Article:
A major new initiative for energy storage research, the Faraday Institution (FI), has been announced by the Department for Business, Energy and Industrial Strategy. The Institution, formed by seven university partners, will have its headquarters on the Harwell Campus, home to the major national research facilities that include Diamond Light Source, the ISIS Neutron and Muon Facility and the Central Laser Facility.
The FI, announced by Business Secretary Greg Clark, will deliver an integrated programme of research, innovation and the scale-up of novel battery technologies. The Institution will have a core budget of £65m over four years, with an additional £13m managed by EPSRC.
Diamond and ISIS will be important partners for the FI, with their world-leading instrumentation and significant multidisciplinary research capabilities that impact the multiple challenges that must be addressed for battery research and innovation.
Laurent Chapon, Physical Sciences Director at Diamond says “The Faraday Institution will be an important centre for a vital research field, bringing together experts from across the UK and ensuring access to the best possible equipment, including those housed here at Diamond. Our energy research portfolio continues to grow, and we look forward to welcoming the Faraday Institution HQ to the Campus to continue to build on our strengths in this area.”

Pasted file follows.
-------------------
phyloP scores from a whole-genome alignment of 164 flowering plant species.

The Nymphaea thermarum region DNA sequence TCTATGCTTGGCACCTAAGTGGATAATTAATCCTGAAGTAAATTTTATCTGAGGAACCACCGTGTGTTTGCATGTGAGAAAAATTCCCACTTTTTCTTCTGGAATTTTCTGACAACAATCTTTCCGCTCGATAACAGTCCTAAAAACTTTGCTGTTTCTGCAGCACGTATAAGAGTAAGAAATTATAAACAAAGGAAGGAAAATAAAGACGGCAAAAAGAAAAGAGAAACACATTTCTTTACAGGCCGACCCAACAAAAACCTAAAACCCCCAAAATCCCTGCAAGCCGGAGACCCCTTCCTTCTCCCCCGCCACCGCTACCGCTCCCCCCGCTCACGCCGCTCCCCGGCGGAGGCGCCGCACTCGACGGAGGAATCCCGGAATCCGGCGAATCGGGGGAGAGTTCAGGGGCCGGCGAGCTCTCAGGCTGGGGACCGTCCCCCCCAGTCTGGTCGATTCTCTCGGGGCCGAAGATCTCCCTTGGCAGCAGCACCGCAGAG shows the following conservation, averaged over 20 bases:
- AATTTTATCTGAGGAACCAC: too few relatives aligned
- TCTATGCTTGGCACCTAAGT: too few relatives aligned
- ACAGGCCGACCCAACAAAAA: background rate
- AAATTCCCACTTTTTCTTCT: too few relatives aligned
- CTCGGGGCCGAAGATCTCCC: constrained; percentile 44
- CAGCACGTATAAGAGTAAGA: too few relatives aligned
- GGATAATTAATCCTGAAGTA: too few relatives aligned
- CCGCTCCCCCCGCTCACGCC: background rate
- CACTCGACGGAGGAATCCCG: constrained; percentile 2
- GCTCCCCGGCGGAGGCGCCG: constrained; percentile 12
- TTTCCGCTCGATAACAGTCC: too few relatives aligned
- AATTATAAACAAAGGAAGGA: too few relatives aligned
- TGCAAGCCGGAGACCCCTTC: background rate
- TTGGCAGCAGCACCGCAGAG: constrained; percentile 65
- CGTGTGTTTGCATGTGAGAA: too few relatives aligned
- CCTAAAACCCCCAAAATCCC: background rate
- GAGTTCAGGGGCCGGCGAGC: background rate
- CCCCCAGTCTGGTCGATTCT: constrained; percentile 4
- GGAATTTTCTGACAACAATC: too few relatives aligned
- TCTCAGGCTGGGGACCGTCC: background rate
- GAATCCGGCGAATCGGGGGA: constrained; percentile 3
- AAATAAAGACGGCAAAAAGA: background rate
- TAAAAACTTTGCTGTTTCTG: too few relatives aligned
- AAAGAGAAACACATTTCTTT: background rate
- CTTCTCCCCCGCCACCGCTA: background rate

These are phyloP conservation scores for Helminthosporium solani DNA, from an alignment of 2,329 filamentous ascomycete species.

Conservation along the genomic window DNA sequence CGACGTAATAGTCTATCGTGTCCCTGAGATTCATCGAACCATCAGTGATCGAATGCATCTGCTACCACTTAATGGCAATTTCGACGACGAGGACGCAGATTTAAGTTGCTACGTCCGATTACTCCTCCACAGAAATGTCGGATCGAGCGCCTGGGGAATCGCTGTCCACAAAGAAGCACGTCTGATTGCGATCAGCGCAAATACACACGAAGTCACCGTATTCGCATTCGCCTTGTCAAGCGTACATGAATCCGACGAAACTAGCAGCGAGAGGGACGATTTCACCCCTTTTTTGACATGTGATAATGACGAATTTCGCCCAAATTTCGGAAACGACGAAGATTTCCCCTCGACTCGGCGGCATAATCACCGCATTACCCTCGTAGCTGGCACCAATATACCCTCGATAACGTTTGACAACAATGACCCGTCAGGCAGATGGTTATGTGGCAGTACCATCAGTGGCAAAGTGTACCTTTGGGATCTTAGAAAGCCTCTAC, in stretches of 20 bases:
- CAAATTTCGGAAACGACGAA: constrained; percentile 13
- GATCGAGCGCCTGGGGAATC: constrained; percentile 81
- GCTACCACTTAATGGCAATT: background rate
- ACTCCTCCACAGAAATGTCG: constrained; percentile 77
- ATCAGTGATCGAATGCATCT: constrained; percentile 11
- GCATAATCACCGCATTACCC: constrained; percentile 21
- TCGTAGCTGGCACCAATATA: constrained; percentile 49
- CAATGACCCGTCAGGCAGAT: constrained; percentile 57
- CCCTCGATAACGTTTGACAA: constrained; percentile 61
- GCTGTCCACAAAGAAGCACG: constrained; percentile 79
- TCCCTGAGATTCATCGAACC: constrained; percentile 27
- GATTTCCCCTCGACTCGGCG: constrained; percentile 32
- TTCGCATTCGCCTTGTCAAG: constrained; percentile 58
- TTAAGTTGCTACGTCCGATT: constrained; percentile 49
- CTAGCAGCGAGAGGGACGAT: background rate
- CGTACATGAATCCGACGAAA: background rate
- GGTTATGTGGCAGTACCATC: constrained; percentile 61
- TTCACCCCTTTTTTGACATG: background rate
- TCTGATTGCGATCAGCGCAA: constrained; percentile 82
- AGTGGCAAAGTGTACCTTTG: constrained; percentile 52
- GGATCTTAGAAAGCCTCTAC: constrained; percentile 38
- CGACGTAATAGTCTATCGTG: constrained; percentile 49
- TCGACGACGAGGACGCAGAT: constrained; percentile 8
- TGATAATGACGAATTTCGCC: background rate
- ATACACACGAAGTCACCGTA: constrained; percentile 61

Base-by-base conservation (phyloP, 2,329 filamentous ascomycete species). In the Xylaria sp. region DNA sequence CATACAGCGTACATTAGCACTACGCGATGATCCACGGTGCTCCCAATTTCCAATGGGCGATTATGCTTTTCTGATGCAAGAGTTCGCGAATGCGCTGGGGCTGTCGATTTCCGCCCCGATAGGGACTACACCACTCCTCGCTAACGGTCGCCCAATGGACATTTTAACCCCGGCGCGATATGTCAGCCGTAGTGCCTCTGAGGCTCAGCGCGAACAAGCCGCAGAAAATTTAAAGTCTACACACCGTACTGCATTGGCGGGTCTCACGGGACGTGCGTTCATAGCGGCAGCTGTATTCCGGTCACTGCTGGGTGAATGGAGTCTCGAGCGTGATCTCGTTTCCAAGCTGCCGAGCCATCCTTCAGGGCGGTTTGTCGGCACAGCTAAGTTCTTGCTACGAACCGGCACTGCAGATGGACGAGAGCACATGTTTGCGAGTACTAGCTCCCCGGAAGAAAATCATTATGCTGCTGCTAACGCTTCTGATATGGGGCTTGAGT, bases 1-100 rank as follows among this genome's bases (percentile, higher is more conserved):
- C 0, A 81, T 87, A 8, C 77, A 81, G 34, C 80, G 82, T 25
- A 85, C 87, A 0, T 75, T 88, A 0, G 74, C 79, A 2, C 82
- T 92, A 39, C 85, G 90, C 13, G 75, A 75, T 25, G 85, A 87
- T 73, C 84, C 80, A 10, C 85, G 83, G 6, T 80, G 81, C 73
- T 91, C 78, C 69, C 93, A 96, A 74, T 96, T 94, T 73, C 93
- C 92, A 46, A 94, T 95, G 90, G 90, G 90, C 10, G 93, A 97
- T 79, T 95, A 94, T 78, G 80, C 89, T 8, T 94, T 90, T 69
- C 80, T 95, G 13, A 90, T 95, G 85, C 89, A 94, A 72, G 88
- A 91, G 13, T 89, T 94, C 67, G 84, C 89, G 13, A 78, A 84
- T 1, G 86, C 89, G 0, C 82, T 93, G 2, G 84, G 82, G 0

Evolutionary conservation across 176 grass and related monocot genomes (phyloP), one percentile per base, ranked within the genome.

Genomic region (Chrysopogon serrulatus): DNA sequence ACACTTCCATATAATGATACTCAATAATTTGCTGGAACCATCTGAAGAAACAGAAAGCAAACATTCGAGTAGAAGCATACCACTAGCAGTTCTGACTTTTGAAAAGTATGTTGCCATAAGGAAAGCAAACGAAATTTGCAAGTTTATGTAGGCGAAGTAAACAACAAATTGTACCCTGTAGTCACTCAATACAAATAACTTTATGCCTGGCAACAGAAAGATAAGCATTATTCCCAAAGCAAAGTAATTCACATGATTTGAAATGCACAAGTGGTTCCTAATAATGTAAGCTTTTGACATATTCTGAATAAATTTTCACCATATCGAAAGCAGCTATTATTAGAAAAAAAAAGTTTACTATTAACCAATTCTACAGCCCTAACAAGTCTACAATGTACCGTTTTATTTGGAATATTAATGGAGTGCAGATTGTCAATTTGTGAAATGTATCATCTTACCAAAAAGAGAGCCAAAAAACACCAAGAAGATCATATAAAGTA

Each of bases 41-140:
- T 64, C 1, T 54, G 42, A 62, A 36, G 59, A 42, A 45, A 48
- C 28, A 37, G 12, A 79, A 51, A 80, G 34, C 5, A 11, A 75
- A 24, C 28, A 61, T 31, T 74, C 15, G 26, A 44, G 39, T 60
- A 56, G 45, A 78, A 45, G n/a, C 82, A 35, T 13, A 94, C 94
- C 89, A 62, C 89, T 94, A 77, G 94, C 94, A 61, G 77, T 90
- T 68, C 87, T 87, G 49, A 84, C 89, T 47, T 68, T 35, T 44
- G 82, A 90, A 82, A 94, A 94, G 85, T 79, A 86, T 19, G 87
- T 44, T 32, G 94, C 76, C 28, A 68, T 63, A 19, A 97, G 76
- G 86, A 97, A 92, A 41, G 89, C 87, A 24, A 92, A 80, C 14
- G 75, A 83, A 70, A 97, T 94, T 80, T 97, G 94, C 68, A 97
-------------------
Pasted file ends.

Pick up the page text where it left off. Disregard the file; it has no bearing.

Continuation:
Bill David, STFC Senior Fellow at ISIS Neutron and Muon Source says “Together neutrons, X-rays and muons underpin our fundamental understanding of the 21st century materials world. In this Battery Challenge, the world-leading facilities and expertise at Harwell will provide insights that inform and direct many of the multiple cross-disciplinary challenges that we face in moving towards a future electrified economy. We look forward to welcoming the Faraday Institution HQ on to the Harwell Campus and to working in close partnership with academia and industry to inform invention and accelerate innovation.”
The Institution’s founding universities are; University of Cambridge, University College London, Imperial College London, Newcastle University, University of Oxford, University of Southampton and University of Warwick.
The Institution will allocate funds to a series of research challenge projects across the battery technology space. The FI will actively manage that research portfolio, aiming to accelerate science to market, and to allow flexible use of funding for maximum impact. The first four projects which the Institute will manage focus on mitigating degradation processes to extend battery life; designing better battery systems through multi-scale modelling; inventing the solid-state batteries industry desires to permit longer driving range; and ensuring a sustainable industry through recycling and second-life use.
The investment in the Institution comes from the Government’s Industrial Strategy Challenge Fund, and forms part of a total £246m commitment to battery technology.
Professor Peter Littlewood, the founding Director of the Faraday Institution, said “Michael Faraday founded battery science and electrical engines in the 19th Century, and the UK led the invention of Li-ion batteries for mobile electronics in the 20th. In the 21st, it should lead in the transition to electrification of vehicles, and then in the convergence of the digital and electrified economy. This is the goal of the Faraday Institution.”